It would be more valuable to clarify the relationship between these alterations and METH addiction. Behavior study to confirm whether supplementation propionate in the diet could change the preference for the drug would be helpful. Using models like elevated plus-maze and Morris water maze that assess the anxiety and place memory of the METH-administrated rats could help to validate the function of Ruminococcaceae in METH dependence. In addition, transcription/immunohisto-chemical analysis of gene targets such as fatty acid receptor-FFAR3 will contribute to reveal the gut-brain circuit via which propionate lead to neuroactive effects (De Vadder et al., 2014).
In summary, recent research has provided strong evidence for the role of the commensal gut microbiota in brain function and behavior, but, to date, there has been no systematic study of the involvement of gut microbiota in drug addiction. This work is the first meaningful effort to determine the relationship between METH administration and gut microbiota. The fecal microbial diversity was greater in METH CPP rats than that in the control rats, and the phylum Firmicutes accounted for the majority of the altered taxa. The most significant finding is that the propionate-producing genus Phascolarctobacterium was repressed by METH administration, and this result was further confirmed by the decrease in propionate in the fecal matter. In contrast, the family Ruminococcaceae, which has been reported to have a positive relationship with anxiety and a negative relationship with memory, was elevated in the METH CPP group. Although further clinical and in vivo studies are needed to better understand the mechanisms underlying the link between gut microbiota and drug administration, these findings suggest that gut microbiota manipulation might be a rational approach to treat drug addiction.
This study was conceived and designed by TN. The experiments were conducted by TN and XG. The data analysis was done by TN. LX did the GC-MS analysis of propionate in the fecal matter. BM did the DNA extraction work. All authors reviewed the manuscript.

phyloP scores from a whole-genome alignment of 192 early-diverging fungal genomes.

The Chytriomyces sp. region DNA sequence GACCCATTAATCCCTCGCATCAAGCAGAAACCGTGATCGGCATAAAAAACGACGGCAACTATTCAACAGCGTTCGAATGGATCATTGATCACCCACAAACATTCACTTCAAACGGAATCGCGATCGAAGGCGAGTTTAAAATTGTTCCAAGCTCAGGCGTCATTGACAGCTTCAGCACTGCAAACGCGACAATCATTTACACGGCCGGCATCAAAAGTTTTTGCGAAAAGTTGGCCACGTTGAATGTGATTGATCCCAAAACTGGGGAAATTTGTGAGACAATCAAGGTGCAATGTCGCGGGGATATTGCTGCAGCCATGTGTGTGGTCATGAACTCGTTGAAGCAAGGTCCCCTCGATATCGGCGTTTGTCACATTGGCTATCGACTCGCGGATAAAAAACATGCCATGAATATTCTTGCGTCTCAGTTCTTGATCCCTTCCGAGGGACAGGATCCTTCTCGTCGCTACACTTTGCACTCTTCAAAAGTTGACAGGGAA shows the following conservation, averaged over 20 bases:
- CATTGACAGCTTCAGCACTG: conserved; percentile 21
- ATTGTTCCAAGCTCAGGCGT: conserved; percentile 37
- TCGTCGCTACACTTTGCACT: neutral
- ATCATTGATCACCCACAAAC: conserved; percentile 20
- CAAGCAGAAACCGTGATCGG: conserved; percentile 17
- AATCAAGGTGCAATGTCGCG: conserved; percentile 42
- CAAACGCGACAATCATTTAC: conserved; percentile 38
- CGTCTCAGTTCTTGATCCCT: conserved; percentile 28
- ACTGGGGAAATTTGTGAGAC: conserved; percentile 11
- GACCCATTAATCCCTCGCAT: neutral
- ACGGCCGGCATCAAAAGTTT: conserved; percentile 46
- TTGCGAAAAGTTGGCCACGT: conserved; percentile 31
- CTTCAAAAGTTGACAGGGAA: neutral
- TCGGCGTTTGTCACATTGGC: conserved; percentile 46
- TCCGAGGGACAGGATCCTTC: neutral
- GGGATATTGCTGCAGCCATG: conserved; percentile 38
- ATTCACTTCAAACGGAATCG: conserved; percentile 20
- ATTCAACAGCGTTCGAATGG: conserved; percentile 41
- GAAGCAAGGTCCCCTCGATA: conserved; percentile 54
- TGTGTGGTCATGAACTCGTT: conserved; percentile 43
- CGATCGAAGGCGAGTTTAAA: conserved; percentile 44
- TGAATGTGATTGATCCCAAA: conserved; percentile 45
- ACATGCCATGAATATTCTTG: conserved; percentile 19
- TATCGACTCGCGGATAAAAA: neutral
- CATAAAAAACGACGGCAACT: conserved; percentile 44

Conflict of Interest Statement
The authors declare that the research was conducted in the absence of any commercial or financial relationships that could be construed as a potential conflict of interest.
This study was supported by the project of the Education Department of Hubei Province (B2016300). We thank Professor Chaoying Li in the Wuhan Institute of Biomedical Science and Jianghan University for help in proof-reading the article. We thank Dongmei Huang in Majorbio Bio-Pharm Technology Co., Ltd., for help in data analysis.
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Keywords: methamphetamine, gut microbiota, 16S rRNA gene sequencing, short chain fatty acids, propionates
Citation: Ning T, Gong X, Xie L and Ma B (2017) Gut Microbiota Analysis in Rats with Methamphetamine-Induced Conditioned Place Preference. Front. Microbiol. 8:1620. doi: 10.3389/fmicb.2017.01620
Received: 15 March 2017; Accepted: 09 August 2017;
Published: 25 August 2017.
Edited by:Peter E. Larsen, Argonne National Laboratory (DOE), United States
Reviewed by:Michael Kevin Watters, Valparaiso University, United States
Anna-Irini Koukkou, University of Ioannina, Greece
Copyright © 2017 Ning, Gong, Xie and Ma. This is an open-access article distributed under the terms of the Creative Commons Attribution License (CC BY). The use, distribution or reproduction in other forums is permitted, provided the original author(s) or licensor are credited and that the original publication in this journal is cited, in accordance with accepted academic practice. No use, distribution or reproduction is permitted which does not comply with these terms.
*Correspondence: Tingting Ning, firstname.lastname@example.org